Knowing Stevenson borrowed heavily from Cluny’s younger brother’s account of the ‘Cage’, she searched the area and found rocks forming a natural fireplace, matching Stevenson’s description of the back of the cage in Kidnapped. Ms Elphinstone states “There are rocks slightly higher than the cave on the maps which almost exactly fit the near contemporary descriptions of Cluny’s Cage, although the vegetation has gone.” Cluny was the keeper of the the Jacobite gold when Charles Fled to France and it is known that Charles stayed with Cluny at his cage for some time. Atleast some of the treasure would have been stashed nearby for ease of access. First locate Cluny’s Cage, then determine a search zone around it. This is an extremely hazerdous location so please search with care.


The Scottish Sun Treasure Hunt

It is doubtful the gold coins and remaining supplies and munitions would have been buried along the actual shores of Loch Arkaig. More probably, a location would have been chosen which was sheltered from environmental variables such as storms and floods which could have washed the treasure away. It’s possible the stash was secreted in a cave nearby, possibly overlooking the loch. Caves are dry and sheltered and if the treasure was hidden in a cave, its precise location could be easily remembered and passed on. The chosen cave may also have served Prince Charlie as a temporary hiding place and headquarters of his operations. The least amount of transporting the treasure the better!

On the first night of this years treasure hunt our team will stay in a hotel in Spean Bridge where we will examine maps of the four search zones. We will systematically negate areas that are too high, too open and too wet to safely bury treasure. The following morning we visit the Clan Cameron Museum before exploring the landscapes and following the footsteps of the men who buried the treasure in the 18th century.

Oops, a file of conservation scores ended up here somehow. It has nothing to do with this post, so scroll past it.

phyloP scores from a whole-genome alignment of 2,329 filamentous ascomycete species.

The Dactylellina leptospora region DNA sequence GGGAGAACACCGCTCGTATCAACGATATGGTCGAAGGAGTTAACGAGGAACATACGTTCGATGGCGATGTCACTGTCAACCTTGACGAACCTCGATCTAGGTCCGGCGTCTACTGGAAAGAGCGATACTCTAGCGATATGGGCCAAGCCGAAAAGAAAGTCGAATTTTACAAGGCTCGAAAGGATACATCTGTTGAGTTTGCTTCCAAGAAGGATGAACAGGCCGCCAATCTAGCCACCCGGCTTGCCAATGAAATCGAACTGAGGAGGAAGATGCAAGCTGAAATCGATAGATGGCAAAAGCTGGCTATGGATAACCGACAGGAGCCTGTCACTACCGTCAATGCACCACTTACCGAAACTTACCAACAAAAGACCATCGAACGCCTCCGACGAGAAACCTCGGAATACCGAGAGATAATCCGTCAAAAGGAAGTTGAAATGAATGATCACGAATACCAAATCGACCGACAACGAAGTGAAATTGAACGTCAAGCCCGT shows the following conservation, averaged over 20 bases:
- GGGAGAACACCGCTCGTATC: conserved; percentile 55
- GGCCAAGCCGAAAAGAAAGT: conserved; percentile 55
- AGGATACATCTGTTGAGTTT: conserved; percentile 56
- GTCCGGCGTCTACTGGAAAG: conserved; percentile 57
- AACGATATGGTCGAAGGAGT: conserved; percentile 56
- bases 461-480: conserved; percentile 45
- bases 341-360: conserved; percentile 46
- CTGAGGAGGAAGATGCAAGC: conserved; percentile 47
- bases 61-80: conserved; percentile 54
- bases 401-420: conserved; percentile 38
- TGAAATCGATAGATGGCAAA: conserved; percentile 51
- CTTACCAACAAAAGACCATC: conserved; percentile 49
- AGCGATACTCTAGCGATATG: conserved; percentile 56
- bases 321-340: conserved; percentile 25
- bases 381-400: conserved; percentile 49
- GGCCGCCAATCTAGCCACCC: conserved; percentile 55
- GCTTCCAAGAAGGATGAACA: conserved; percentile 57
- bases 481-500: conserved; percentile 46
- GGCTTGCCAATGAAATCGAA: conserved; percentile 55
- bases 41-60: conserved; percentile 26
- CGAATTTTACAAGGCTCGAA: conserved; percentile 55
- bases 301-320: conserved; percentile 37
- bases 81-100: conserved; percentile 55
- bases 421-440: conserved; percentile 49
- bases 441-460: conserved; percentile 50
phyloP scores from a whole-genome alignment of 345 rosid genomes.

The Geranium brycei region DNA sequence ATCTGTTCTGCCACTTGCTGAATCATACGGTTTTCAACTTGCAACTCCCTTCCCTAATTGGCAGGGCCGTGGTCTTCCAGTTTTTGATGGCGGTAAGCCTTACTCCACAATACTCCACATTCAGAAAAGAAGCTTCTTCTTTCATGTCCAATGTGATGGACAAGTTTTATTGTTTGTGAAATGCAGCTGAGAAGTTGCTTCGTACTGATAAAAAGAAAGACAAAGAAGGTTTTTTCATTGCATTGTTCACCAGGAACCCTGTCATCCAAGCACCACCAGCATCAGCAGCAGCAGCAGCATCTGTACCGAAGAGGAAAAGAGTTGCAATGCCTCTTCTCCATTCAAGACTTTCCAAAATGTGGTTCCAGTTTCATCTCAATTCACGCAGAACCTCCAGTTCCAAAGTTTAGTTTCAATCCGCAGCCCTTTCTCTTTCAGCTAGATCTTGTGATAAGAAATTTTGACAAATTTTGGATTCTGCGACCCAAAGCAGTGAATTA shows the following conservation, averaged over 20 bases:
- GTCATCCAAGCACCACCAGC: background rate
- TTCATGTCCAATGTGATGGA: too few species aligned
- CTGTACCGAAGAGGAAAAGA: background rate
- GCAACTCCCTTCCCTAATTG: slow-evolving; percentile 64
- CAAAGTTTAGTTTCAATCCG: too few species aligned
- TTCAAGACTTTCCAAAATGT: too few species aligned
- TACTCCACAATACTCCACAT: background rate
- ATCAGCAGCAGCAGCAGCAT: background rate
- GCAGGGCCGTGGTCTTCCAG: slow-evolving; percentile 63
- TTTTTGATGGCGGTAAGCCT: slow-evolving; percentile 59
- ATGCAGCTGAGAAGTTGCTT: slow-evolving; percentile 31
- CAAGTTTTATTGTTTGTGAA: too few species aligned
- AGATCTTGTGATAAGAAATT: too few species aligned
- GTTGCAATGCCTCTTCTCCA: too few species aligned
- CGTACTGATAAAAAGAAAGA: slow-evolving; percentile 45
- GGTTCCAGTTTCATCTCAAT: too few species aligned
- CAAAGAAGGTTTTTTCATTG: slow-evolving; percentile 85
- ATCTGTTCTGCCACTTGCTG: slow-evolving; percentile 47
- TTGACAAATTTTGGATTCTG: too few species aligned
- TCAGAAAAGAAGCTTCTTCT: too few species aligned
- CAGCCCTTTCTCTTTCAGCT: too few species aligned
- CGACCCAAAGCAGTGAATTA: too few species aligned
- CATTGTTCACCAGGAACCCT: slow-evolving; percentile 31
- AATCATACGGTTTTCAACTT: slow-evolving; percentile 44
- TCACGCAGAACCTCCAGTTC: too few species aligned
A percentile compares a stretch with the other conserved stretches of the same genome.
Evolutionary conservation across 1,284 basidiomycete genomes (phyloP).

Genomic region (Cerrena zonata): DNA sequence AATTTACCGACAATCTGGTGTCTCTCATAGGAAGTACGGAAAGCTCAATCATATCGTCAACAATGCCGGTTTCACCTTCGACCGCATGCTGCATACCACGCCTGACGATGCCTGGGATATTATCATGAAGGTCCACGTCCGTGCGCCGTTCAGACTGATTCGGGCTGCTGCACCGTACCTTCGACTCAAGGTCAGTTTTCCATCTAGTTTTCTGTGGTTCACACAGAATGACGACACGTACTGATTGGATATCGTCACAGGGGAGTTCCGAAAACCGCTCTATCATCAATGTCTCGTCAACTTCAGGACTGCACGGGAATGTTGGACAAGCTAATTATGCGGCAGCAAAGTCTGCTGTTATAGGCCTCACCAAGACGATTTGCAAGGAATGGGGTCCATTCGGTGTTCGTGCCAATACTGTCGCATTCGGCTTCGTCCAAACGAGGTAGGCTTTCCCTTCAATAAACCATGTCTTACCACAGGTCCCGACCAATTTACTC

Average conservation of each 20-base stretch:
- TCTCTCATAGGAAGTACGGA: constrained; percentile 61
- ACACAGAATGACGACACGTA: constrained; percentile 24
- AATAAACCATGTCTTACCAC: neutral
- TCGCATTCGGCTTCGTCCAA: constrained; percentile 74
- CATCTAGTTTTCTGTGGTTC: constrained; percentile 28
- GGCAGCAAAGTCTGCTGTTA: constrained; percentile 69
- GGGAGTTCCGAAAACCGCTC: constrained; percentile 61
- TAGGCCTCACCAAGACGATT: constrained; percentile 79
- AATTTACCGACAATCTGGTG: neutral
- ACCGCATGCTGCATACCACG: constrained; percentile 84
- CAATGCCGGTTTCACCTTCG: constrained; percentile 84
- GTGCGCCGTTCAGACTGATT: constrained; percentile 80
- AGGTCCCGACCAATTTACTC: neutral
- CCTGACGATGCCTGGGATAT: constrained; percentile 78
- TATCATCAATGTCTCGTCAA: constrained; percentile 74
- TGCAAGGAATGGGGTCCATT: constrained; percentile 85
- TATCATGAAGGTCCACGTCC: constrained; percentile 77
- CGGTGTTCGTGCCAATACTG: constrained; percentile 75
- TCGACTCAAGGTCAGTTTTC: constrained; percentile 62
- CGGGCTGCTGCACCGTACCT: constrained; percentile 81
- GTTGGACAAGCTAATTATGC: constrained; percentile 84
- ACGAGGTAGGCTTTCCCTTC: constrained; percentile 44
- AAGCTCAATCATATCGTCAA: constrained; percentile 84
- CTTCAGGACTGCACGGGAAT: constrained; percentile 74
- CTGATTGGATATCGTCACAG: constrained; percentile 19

It’s possible the Jacobite supplies, including guns and ammunition, were buried along side the gold coins. If so, the mineralization and corrosion around the burial site will be easlier to locate than gold, which is possibly located deep underground. We will search for red/brown discolouration in soil and using metal detectors we will try to pin point large concentrations of iron. We will also search for small rusting iron objects, broken glass and bottle caps, pottery fragments, parts of flasks and wire, or anything else which might be a remnant from the hidden supplies or discarded items from the men who burried the treasure.

Any significant finds we make will immediately be reported to Treasure trove Scotland for two reasons. More information can be gathered from the environment surrounding an artifact, than directly from the artifact itself. And equally important, the best way to maximise on the wealth created with a find, is to follow the rules, or penalties will be applied to royalties.


External Resources:

Archaeologists hope to find missing French gold sent to Scotland to help fund a Jacobite Rebellion buried under a remote Highland beach.

The Sun Jacobtite Gold Feature

 

Culloden Battlefield field gold